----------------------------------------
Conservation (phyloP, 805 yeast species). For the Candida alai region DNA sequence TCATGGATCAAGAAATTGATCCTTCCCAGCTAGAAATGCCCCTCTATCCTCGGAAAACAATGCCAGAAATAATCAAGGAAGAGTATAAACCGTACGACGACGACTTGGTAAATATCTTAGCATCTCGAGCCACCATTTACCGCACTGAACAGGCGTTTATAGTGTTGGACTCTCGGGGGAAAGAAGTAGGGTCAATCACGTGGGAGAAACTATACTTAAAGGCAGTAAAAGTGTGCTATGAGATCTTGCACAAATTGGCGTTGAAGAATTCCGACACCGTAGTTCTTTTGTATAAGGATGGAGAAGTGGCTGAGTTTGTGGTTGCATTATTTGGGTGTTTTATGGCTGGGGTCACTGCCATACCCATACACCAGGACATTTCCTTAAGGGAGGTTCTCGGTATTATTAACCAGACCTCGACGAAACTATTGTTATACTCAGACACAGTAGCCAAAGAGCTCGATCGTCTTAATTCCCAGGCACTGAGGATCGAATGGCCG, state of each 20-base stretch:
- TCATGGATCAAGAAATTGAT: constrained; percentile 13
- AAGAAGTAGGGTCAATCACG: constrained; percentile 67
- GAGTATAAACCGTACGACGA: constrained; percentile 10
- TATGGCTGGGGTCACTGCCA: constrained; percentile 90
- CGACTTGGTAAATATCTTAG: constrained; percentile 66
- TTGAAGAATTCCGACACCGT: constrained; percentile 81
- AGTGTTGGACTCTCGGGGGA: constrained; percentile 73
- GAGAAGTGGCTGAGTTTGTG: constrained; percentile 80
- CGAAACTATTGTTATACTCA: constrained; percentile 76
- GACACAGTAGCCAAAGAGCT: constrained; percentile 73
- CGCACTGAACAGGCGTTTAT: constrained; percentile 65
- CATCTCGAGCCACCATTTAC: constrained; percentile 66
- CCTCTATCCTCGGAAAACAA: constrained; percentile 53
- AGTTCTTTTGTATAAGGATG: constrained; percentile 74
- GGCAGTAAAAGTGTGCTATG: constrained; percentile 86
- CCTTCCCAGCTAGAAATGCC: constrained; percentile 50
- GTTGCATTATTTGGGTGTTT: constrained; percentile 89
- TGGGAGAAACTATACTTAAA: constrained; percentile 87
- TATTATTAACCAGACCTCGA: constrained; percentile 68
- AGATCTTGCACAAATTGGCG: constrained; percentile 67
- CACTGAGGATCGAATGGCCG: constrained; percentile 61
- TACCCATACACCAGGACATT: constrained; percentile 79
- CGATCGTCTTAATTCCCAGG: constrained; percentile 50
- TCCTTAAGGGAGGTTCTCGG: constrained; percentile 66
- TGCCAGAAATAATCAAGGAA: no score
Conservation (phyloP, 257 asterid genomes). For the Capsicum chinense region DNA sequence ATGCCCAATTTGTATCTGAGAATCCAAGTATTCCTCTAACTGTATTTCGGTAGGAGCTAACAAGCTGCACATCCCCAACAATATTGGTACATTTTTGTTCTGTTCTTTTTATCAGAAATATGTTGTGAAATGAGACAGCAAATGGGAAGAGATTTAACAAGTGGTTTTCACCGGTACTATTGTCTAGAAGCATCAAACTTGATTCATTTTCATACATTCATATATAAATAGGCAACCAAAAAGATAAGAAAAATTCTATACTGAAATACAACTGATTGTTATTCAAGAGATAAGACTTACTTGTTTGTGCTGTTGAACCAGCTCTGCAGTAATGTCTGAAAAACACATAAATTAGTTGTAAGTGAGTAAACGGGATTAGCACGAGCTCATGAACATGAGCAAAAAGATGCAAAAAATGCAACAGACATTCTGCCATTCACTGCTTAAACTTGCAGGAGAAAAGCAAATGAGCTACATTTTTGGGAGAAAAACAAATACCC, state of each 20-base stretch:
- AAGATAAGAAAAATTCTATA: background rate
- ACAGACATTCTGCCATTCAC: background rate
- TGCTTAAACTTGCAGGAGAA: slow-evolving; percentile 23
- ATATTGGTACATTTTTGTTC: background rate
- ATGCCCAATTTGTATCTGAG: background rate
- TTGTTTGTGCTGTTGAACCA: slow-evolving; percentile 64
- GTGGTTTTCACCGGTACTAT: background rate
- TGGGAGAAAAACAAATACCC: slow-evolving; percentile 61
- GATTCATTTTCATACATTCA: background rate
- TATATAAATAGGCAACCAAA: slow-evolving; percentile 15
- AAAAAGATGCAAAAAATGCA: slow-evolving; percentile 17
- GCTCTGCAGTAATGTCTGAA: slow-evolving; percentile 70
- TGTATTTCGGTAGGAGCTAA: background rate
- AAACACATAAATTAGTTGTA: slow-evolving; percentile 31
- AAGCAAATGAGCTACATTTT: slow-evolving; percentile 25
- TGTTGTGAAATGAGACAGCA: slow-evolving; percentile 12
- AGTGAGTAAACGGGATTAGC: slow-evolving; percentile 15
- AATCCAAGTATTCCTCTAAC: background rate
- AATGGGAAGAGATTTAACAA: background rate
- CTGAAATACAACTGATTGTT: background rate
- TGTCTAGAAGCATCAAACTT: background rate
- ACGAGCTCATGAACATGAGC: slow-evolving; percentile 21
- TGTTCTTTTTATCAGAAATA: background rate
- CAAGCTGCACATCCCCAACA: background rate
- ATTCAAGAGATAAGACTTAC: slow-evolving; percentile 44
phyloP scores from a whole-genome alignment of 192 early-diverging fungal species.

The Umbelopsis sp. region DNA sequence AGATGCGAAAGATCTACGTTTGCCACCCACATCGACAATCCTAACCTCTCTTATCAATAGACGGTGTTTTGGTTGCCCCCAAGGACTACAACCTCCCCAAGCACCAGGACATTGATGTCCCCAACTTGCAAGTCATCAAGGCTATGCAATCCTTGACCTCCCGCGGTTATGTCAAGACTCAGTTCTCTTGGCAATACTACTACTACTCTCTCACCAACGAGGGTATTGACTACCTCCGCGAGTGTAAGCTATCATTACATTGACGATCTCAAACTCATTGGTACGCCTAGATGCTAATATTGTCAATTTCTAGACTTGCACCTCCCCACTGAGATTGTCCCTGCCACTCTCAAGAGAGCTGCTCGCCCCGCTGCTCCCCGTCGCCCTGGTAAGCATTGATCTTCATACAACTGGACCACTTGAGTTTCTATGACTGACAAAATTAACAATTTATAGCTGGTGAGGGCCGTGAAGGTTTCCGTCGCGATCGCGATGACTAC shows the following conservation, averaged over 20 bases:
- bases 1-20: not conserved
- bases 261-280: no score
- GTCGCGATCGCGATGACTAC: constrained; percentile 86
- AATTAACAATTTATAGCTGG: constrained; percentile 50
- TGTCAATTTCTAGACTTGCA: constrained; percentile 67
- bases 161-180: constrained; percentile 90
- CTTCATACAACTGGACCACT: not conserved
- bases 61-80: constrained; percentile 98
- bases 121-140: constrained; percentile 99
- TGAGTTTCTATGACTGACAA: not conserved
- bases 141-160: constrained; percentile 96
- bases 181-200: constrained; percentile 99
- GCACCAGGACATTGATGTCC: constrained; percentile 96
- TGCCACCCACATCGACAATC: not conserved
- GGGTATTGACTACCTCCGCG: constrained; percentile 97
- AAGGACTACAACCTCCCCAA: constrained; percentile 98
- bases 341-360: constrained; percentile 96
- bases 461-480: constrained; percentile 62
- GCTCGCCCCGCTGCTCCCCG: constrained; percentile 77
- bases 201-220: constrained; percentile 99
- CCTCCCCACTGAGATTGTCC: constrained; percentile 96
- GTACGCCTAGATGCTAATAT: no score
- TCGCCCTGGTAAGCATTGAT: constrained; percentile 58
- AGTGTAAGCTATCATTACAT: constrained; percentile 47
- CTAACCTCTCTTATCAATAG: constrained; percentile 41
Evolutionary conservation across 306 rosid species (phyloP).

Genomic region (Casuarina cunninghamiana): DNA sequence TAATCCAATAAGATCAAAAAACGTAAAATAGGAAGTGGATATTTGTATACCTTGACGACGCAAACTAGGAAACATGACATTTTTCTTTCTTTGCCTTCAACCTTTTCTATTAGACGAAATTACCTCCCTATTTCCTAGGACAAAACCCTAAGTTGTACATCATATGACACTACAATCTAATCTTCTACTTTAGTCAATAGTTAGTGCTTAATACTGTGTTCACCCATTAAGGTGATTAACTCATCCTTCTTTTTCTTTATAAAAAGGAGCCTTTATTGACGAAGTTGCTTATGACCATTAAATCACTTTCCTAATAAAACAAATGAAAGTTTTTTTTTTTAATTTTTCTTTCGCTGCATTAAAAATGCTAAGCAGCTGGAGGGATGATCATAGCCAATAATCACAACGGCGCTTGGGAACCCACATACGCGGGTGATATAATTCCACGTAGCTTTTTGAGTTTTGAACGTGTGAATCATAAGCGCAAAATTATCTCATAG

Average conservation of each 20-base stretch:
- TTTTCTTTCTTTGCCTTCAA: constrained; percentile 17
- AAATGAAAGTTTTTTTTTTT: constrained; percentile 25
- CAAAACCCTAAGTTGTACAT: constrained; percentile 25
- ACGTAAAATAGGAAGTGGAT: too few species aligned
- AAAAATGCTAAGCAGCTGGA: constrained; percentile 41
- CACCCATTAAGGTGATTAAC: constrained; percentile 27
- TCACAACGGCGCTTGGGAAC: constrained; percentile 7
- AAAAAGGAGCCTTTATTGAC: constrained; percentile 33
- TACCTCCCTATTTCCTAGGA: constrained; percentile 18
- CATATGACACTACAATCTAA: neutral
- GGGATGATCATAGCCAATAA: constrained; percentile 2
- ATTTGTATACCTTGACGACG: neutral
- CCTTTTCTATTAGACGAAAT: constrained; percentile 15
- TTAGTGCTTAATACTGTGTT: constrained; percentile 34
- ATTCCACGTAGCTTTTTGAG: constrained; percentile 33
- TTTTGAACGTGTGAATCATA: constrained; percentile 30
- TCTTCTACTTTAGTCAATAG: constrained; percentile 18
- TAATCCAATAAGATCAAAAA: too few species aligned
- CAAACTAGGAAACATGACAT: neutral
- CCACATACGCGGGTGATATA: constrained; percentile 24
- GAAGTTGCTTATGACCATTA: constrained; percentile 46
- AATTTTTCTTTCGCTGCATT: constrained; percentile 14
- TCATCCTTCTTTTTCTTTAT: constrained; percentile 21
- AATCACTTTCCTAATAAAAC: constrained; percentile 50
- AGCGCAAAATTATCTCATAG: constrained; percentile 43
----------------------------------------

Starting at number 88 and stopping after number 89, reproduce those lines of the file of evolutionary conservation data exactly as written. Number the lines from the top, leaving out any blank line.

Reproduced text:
- CACCCATTAAGGTGATTAAC: constrained; percentile 27
- TCACAACGGCGCTTGGGAAC: constrained; percentile 7